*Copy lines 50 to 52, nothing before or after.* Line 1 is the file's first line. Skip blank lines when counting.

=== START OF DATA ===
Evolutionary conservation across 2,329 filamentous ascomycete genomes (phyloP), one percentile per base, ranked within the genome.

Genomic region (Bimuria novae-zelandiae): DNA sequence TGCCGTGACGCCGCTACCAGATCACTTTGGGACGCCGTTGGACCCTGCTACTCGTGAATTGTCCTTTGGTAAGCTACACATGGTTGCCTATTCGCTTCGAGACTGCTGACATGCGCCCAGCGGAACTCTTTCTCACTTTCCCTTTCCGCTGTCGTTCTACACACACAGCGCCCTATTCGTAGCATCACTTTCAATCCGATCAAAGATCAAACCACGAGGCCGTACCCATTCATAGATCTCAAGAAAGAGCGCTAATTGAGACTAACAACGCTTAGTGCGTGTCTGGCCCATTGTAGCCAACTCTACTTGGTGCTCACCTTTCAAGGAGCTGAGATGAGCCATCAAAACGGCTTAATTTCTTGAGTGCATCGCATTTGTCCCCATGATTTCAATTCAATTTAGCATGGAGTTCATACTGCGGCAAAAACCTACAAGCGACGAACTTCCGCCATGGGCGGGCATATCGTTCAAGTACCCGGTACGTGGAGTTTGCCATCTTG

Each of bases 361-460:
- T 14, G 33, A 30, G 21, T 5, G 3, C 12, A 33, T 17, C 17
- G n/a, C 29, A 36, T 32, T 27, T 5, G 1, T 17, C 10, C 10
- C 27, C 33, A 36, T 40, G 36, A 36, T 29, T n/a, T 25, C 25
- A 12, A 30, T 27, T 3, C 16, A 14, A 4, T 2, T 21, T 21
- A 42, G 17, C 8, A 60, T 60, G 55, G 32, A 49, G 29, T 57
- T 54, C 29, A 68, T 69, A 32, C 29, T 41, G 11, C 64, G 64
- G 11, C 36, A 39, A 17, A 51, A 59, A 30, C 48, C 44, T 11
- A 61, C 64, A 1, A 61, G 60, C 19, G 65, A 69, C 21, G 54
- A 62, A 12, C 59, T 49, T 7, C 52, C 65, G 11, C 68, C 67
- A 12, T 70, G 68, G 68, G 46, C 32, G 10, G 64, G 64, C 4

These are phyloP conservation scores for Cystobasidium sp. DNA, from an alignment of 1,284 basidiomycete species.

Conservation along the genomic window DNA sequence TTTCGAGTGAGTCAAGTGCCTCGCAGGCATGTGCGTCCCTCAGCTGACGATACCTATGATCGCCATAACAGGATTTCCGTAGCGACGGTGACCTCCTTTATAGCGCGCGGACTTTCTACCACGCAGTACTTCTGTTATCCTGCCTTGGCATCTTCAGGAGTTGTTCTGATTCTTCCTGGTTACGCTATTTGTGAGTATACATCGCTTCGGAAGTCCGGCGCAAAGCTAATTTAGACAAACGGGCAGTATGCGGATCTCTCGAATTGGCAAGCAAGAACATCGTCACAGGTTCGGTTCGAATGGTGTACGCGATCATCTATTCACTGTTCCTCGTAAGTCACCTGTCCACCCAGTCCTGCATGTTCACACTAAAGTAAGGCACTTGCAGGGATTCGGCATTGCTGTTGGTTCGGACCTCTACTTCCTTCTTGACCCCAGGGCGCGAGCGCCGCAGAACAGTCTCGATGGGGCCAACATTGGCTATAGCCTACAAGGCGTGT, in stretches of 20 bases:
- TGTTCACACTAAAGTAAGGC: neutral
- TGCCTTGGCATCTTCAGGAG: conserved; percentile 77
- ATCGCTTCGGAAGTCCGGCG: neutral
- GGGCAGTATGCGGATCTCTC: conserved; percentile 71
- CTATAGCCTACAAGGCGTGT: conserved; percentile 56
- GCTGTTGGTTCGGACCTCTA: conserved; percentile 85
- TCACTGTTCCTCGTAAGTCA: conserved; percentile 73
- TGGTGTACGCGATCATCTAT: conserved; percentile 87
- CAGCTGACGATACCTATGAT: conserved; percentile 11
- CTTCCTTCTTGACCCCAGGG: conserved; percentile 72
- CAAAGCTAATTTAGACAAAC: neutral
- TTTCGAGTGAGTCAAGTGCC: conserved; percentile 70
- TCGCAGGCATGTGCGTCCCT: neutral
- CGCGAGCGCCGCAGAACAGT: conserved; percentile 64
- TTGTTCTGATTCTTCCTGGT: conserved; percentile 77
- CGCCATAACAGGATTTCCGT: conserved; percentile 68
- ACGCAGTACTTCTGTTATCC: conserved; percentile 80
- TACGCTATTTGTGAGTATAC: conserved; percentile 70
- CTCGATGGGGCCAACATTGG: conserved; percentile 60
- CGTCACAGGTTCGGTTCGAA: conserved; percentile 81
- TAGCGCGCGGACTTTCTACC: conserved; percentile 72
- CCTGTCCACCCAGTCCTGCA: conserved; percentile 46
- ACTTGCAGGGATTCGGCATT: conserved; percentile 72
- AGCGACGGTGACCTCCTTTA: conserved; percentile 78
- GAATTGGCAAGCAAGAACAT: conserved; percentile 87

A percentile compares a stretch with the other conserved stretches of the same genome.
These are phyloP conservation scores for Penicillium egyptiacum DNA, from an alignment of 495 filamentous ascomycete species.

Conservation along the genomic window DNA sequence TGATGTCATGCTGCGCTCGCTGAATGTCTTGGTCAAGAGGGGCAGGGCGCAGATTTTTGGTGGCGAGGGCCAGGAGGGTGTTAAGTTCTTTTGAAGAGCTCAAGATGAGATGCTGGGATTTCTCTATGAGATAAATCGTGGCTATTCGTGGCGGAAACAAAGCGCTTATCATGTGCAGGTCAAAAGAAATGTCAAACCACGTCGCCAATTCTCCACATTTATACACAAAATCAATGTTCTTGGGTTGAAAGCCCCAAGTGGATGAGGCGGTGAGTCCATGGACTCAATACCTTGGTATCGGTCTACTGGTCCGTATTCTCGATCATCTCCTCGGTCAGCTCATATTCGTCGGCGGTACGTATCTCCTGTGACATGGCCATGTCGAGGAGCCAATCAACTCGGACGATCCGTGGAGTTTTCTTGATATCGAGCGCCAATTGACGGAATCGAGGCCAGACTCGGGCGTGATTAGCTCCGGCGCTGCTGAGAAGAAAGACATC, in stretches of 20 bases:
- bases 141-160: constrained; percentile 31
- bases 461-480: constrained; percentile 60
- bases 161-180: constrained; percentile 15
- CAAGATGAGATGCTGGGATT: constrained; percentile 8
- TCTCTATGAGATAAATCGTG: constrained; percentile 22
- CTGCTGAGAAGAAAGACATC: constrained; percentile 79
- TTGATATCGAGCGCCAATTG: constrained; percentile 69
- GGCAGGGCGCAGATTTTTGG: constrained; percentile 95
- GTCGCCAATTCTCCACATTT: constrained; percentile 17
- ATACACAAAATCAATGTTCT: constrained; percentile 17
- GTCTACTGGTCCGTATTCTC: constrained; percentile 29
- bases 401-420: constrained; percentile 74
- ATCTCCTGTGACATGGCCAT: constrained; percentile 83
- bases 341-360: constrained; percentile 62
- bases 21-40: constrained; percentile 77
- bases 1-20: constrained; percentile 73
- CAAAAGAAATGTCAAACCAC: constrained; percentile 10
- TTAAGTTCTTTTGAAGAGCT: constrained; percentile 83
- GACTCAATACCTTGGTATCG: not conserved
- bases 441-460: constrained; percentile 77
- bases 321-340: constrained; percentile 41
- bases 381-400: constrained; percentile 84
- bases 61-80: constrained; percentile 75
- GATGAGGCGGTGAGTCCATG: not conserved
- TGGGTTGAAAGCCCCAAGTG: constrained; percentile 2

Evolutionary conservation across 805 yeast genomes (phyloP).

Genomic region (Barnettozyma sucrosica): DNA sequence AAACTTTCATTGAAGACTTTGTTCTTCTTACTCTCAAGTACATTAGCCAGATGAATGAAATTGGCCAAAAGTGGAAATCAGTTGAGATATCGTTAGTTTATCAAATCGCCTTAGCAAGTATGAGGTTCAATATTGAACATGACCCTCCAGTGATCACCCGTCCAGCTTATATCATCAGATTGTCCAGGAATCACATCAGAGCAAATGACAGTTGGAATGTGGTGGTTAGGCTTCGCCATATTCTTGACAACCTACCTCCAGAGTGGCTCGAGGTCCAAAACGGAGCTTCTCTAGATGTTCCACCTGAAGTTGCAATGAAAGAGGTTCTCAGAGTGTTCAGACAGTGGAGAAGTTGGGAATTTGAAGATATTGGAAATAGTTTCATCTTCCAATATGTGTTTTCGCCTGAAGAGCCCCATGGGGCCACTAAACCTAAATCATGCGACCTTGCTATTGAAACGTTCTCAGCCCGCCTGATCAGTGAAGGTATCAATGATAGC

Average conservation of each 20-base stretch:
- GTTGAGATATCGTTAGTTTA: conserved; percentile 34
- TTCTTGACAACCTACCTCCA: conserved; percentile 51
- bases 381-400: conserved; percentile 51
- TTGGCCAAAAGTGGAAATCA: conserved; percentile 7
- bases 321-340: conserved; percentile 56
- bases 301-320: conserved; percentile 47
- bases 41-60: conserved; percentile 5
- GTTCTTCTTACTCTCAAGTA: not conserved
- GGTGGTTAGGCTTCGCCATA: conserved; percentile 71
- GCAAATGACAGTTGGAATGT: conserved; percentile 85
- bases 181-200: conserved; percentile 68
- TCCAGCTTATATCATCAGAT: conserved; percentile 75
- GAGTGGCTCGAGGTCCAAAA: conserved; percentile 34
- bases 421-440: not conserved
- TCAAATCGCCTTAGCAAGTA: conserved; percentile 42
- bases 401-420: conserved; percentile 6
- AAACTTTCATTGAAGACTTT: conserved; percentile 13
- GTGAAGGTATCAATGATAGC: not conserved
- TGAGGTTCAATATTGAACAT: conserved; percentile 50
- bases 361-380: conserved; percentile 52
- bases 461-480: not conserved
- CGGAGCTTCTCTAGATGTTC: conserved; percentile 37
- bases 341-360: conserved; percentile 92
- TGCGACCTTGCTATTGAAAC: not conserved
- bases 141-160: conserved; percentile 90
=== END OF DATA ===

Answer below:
- TTGATATCGAGCGCCAATTG: constrained; percentile 69
- GGCAGGGCGCAGATTTTTGG: constrained; percentile 95
- GTCGCCAATTCTCCACATTT: constrained; percentile 17